Getting Started Making DIY Eurorack Modules

The latest episode of the Modular Monthly video series takes a look at getting started making DIY Eurorack modules. 

The video takes a look at getting started with synth DIY and making the Music Thing Modular’s Radio Music module.

Are you making DIY Euro modules? If so, let us know how you get started and if you’ve got projects that you’d recommend!

Resources:

10 thoughts on “Getting Started Making DIY Eurorack Modules

  1. I jumped into DIY with no experience whatsoever. My first Euro module was L-1 basic VCO. Surprisngly it didn’t explode when I powered it up. After that I assembled Random*Source Serge VCFQ, Grayscale Algorhythm and Binary (Binary is pretty tough, lots of SMD), L-1 Quad VCA and couple other modules. It feels really good to solder stuff once in a while.

  2. From time to time I build stuff. Mostly on strip-board. Assembling kits is also fun, but I wouldn’t cal the DIY in any strict sense of the word. But it is certainly a good way to stay off the streets and get your hands on some of the stuff that you cannot buy pre-assembled. Soldering is a vital skill for anyone working with electronics. Even if you just fix loose contacts on cables once in a while or add a component or two to a machine you already have, it’s highly recommended that you learn your way around a soldering iron and those kits can be a great way to do that. At least that’s part of how I started, not with synthesizer kits, they sadly didn’t exist back then.

  3. my first DIY build was a pair of 4MS P.E.G. .. slow and steady is the rule

    a good learning experience .. but i would just buy a assembled and tested unit if i had to do it again

  4. Got into the whole DIY thing through repairing/restoring old analog Soviet junk. First Euro module was the random*source Serge VCFQ, which I’m totally in love with! Planning on doing more DIY euro stuff, as I have my eye on a few more r*s modules.

  5. Soldering pcb’s……ummmmm
    if your my age (57) buy a jewelers loupe / magnifying glass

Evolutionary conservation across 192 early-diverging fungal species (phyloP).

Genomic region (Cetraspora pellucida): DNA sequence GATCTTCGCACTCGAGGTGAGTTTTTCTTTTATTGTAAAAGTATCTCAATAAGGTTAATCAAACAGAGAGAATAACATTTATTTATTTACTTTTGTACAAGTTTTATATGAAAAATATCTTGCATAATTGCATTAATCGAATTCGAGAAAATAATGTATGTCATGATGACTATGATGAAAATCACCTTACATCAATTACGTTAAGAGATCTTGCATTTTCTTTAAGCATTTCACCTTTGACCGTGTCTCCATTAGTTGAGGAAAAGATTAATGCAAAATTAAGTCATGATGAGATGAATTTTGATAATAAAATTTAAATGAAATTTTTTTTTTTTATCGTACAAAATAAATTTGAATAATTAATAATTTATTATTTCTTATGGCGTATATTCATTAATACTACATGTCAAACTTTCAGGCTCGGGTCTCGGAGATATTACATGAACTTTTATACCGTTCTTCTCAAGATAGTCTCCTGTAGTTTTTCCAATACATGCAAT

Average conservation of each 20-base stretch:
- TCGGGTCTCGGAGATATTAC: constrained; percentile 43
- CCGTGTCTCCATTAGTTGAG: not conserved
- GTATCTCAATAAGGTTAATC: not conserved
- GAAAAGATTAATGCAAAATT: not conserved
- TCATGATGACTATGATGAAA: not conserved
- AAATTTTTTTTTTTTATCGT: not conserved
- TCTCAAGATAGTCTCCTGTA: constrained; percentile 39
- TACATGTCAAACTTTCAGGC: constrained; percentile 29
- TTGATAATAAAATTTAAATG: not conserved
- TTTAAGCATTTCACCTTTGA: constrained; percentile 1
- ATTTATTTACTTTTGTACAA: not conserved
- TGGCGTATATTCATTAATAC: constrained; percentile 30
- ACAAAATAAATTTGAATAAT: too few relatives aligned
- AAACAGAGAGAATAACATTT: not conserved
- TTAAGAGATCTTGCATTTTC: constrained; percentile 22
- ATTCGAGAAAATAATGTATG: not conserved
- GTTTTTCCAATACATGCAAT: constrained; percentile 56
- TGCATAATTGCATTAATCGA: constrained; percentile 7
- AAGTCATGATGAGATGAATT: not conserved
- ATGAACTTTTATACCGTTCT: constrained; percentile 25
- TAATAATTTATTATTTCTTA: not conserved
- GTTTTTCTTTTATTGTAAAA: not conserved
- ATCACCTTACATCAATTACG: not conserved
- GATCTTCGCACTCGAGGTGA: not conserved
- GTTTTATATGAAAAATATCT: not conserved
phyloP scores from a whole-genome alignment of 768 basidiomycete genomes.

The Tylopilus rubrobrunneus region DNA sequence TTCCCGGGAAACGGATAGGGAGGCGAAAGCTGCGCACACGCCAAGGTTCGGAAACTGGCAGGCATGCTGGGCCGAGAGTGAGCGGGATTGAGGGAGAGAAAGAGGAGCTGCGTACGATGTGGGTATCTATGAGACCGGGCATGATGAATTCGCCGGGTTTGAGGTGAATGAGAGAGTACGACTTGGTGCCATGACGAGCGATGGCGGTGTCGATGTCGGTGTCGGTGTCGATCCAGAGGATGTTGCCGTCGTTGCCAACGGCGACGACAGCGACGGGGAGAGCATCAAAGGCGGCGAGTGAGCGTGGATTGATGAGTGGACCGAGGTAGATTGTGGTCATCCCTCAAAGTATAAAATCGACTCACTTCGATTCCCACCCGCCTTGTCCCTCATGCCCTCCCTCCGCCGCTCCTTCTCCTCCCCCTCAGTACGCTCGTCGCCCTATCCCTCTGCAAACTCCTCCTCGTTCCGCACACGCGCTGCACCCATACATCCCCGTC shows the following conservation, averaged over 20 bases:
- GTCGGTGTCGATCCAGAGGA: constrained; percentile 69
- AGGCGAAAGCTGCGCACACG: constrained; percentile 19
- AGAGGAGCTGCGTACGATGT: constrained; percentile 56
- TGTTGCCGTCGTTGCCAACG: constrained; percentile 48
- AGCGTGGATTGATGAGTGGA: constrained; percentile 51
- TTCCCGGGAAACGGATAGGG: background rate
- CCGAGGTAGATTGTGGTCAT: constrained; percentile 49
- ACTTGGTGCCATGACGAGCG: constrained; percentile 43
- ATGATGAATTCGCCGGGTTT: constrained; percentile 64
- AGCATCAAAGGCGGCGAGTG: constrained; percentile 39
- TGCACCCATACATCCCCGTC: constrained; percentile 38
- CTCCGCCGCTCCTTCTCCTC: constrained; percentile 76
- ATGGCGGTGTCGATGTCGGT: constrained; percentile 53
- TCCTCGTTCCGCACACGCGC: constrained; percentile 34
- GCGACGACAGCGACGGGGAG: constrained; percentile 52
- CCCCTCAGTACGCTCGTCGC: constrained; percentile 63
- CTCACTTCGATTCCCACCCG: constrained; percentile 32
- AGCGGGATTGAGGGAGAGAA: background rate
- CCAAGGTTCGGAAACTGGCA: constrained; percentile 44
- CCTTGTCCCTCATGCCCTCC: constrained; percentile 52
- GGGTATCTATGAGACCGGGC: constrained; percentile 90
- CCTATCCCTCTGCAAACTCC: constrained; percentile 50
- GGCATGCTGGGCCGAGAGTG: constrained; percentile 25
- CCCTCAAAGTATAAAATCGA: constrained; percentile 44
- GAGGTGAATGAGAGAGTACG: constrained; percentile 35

then you can not only see the bloody tiny bits
    but you can check if your any good at gluing them in the right place properly

  6. I’ve tipped Synthopia many times on my DIY chips but Mr. Synthhead doesn’t seem to care.
    When ever I got something featured it has been by Guest, whoever that might be.

    Anyways my chips are really cool and very DIY friendly.
    For instance the K5 additive oscillator chip.

    Just check them out at: http://janstman.wordpress.com

    1. “I’ve tipped Synthopia many times on my DIY chips but Mr. Synthhead doesn’t seem to care.”

      Jan – we care about covering news of interest and use to our readers and not wasting their time with incomplete or misleading information.

      We’ve covered your products many times – here are three recent examples:

      http://www.synthtopia.com/content/2015/12/30/dsp-synthesizers-intros-6hp-diy-drum-module-pcb/
      http://www.synthtopia.com/content/2015/10/20/ninstruments-sp-12-drumulator-drum-module/
      http://www.synthtopia.com/content/2015/09/13/dsp-synthesizers-dsp-d8-pcm-drum-chip-now-shipping/

      However – as we’ve discussed with you privately, via both email and Facebook messages – you regularly request coverage of your products, but provide information that is incomplete, is incorrect or misleading, and is lacking an audio or video demo.

      If you want to be covered by Synthtopia, our readers expect:

      Accurate and complete information about the product;
      Pricing and availability details;
      Audio or video demos for products that make sounds;
      Complete documentation and usage examples for DIY products; and
      Accurate information about licensing (open source, CC) where appropriate.

      Deal with others professionally, Jan, and they will give you the same respect.

      PS: The URL you provided for your site is incorrect. Here’s the correct URL, for readers that may be interested:

      https://janostman.wordpress.com/

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